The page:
SCITUATE – As the 131-foot-long blades of the wind turbine on the Driftway sit motionless, an executive of Scituate Wind LLC said the company has lost more than $45,000 since the machine stopped working on June 26.
The 390-foot-tall turbine owned by Scituate Wind LLC – a partnership between Palmer Capital Corp. and Solaya Energy – has been offline for 34 consecutive days due to a software problem.
Gordon Deane, president of Palmer Capital Corp., said the down time comes at the tune of about $1,380 per day, or $46,920 total as of today.
“What the operator has been doing is working overnight because they’re talking to people in Beijing to get things fixed,” Deane said Tuesday. “They’ve been trouble shooting, but haven’t been able to figure out what the problem is.”
The Chinese company Sinovel Wind Group Co. Ltd. is the manufacturer of the turbine.
The turbine has failed to produce any electricity since June 26, according to Power Dash, a website that records the turbine’s energy production. It was also offline for more than two weeks in May due to an electrical issue.
“All parties are working diligently to figure out what the problem is. Sometimes trouble shooting can be complicated and it’s just a loose wire we haven’t looked at,” Deane said. “The operator is doing everything they’re supposed to do.”
Town Administrator Patricia Vinchesi told selectmen last week that the town gets paid regardless of whether or not the turbine is producing energy.
“There’s a put-or-pay clause in our agreement so we get our guaranteed revenue stream,” she said.
Palmer Capital Corp. and Solaya Energy are also the principals for a turbine in Fairhaven, which is also manufactured by Sinovel Wind Group Co. Ltd.
Deane said the operator visited the Fairhaven turbine to see if the software card from the Scituate turbine’s converter would work there. The Scituate turbine worked with the Fairhaven card, but the Fairhaven turbine wouldn’t run with the card from Scituate, Deane said, suggesting it’s a software issue.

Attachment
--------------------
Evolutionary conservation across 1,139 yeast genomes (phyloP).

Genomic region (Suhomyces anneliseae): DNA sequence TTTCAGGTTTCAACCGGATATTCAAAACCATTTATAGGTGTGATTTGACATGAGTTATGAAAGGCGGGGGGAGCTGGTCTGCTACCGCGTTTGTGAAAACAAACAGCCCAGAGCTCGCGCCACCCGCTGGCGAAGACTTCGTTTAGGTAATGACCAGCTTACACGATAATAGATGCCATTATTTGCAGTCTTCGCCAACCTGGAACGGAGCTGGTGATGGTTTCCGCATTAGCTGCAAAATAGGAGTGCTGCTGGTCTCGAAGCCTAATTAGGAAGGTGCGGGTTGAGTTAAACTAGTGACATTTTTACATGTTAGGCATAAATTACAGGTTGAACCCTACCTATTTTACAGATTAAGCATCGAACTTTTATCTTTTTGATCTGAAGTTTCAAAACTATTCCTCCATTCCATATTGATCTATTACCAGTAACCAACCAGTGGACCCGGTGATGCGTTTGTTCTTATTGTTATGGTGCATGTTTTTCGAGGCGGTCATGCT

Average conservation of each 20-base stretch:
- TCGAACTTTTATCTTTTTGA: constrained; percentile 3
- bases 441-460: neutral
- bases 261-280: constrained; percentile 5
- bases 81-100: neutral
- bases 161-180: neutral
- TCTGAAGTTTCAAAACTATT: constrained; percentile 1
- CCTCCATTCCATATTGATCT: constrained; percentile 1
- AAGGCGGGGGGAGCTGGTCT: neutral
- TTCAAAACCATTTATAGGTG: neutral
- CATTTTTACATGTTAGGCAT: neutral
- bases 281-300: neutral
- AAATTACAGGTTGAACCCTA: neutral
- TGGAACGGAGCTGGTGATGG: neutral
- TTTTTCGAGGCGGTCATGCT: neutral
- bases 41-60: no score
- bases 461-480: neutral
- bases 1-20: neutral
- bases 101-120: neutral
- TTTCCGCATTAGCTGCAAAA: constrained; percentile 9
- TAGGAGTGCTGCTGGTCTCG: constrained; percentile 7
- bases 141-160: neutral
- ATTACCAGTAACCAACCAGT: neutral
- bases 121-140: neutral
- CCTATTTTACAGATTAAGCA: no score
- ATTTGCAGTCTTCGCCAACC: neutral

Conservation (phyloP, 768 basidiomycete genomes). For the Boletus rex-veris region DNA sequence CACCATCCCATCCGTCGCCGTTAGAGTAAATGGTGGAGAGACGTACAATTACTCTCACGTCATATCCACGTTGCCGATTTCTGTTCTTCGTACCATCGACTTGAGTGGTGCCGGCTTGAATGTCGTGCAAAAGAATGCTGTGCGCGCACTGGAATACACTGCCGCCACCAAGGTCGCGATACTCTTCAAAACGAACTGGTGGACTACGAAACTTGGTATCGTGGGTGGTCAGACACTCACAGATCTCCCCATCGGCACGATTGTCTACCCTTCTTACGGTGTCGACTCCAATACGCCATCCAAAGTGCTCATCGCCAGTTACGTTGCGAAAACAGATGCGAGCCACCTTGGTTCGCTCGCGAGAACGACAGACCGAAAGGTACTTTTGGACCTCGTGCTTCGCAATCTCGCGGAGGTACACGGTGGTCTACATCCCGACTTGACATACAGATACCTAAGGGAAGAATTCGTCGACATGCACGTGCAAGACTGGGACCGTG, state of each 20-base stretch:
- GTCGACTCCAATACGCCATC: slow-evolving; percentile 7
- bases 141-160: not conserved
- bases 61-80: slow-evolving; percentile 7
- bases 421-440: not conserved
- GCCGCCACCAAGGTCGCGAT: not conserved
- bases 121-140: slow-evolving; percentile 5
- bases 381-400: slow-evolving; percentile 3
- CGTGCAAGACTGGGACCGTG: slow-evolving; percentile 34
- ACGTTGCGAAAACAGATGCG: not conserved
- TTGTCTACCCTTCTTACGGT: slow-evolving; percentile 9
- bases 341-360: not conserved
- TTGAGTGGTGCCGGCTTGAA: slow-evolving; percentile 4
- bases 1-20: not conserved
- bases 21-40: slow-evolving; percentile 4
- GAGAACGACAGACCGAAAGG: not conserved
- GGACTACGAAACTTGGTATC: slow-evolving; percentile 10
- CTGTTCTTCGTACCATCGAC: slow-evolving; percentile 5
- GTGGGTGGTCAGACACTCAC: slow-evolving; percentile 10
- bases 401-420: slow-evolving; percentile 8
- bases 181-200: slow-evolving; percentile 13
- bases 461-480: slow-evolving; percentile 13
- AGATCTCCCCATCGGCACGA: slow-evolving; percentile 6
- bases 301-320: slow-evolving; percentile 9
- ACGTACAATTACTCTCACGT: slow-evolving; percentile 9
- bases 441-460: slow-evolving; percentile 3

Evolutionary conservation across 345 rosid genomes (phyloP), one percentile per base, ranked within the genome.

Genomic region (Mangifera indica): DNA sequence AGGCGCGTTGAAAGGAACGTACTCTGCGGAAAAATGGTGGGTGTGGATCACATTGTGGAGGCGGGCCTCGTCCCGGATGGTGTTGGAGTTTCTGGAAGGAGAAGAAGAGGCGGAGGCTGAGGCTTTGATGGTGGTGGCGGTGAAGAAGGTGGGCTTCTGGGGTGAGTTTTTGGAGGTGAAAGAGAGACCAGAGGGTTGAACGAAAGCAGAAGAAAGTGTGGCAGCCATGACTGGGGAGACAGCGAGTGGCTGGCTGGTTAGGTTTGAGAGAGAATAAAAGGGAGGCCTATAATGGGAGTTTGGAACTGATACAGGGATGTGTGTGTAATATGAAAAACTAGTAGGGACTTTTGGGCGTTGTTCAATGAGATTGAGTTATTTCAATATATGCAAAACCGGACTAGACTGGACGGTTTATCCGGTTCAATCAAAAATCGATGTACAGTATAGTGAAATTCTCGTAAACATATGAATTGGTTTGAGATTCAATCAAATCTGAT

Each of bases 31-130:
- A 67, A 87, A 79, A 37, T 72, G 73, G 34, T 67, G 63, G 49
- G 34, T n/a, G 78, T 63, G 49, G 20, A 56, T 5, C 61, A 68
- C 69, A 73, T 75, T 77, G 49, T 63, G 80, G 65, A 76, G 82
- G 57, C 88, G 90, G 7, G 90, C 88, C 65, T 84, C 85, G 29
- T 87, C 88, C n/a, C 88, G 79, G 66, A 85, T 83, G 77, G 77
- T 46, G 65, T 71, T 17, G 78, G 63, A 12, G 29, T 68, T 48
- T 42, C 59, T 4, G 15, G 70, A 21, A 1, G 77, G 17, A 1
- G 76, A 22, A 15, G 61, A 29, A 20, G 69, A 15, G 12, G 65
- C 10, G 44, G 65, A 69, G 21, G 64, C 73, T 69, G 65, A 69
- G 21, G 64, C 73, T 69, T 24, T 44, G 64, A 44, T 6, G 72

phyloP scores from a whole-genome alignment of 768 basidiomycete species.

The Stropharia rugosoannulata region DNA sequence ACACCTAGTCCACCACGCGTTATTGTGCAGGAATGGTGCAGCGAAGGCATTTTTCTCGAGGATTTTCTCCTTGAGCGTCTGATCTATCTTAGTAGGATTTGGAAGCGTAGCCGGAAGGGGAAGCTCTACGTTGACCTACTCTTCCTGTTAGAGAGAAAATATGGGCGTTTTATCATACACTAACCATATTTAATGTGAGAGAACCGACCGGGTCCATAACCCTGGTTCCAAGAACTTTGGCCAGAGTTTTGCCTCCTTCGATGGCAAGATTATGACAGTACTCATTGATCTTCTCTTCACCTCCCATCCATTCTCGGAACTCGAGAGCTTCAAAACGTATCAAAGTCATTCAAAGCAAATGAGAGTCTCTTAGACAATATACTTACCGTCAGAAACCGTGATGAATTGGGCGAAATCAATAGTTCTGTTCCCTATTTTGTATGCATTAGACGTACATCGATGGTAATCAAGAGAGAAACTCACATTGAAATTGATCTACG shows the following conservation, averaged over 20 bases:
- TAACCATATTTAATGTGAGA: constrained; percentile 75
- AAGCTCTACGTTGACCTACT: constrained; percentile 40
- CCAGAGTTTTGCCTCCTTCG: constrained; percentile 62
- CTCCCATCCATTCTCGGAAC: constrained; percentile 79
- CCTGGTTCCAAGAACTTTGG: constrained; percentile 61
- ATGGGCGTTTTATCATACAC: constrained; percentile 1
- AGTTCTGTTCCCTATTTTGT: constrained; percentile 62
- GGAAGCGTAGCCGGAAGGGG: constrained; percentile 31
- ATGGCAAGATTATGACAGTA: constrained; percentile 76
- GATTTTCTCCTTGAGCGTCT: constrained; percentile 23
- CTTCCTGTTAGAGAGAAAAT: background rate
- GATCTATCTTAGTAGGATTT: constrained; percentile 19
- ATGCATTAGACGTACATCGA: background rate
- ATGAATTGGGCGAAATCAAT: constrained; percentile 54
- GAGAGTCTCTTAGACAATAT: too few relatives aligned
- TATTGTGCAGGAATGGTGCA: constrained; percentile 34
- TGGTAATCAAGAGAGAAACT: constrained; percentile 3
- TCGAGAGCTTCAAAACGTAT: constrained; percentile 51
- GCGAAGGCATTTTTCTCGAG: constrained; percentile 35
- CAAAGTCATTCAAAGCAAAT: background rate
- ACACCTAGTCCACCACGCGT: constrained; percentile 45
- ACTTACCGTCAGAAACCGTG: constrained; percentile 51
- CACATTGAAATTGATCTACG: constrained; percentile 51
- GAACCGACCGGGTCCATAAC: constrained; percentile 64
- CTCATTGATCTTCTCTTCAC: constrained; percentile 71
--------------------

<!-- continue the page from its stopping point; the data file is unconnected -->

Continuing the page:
Last June, the U.S. Department of Justice announced that three employees from Sinovel Wind Group Co. Ltd. were being charged with stealing trade secrets from AMSC, a United States-based company formerly known as American Superconductor Inc.
Deane said the ongoing litigation with the manufacturer hasn’t to his knowledge impacted the operator’s ability to fix the turbine. “We specifically asked the question and we were told that’s not an issue,” he said. “But when there’s litigation involved, you don’t get the whole scoop.”
Deane said the board of health on Monday requested one more round of sampling for an acoustical study on the wind turbine. The board in March 2013 ordered the study be completed after a group of residents complained that the noise and shadow flicker from the turbine aversely affects their health.
Once the turbine is operational, the last sample will capture the turbine at mid-production range with a southwesterly wind, Deane said. He noted that none of the tests done thus far have shown noise levels exceeding standards set by the state.
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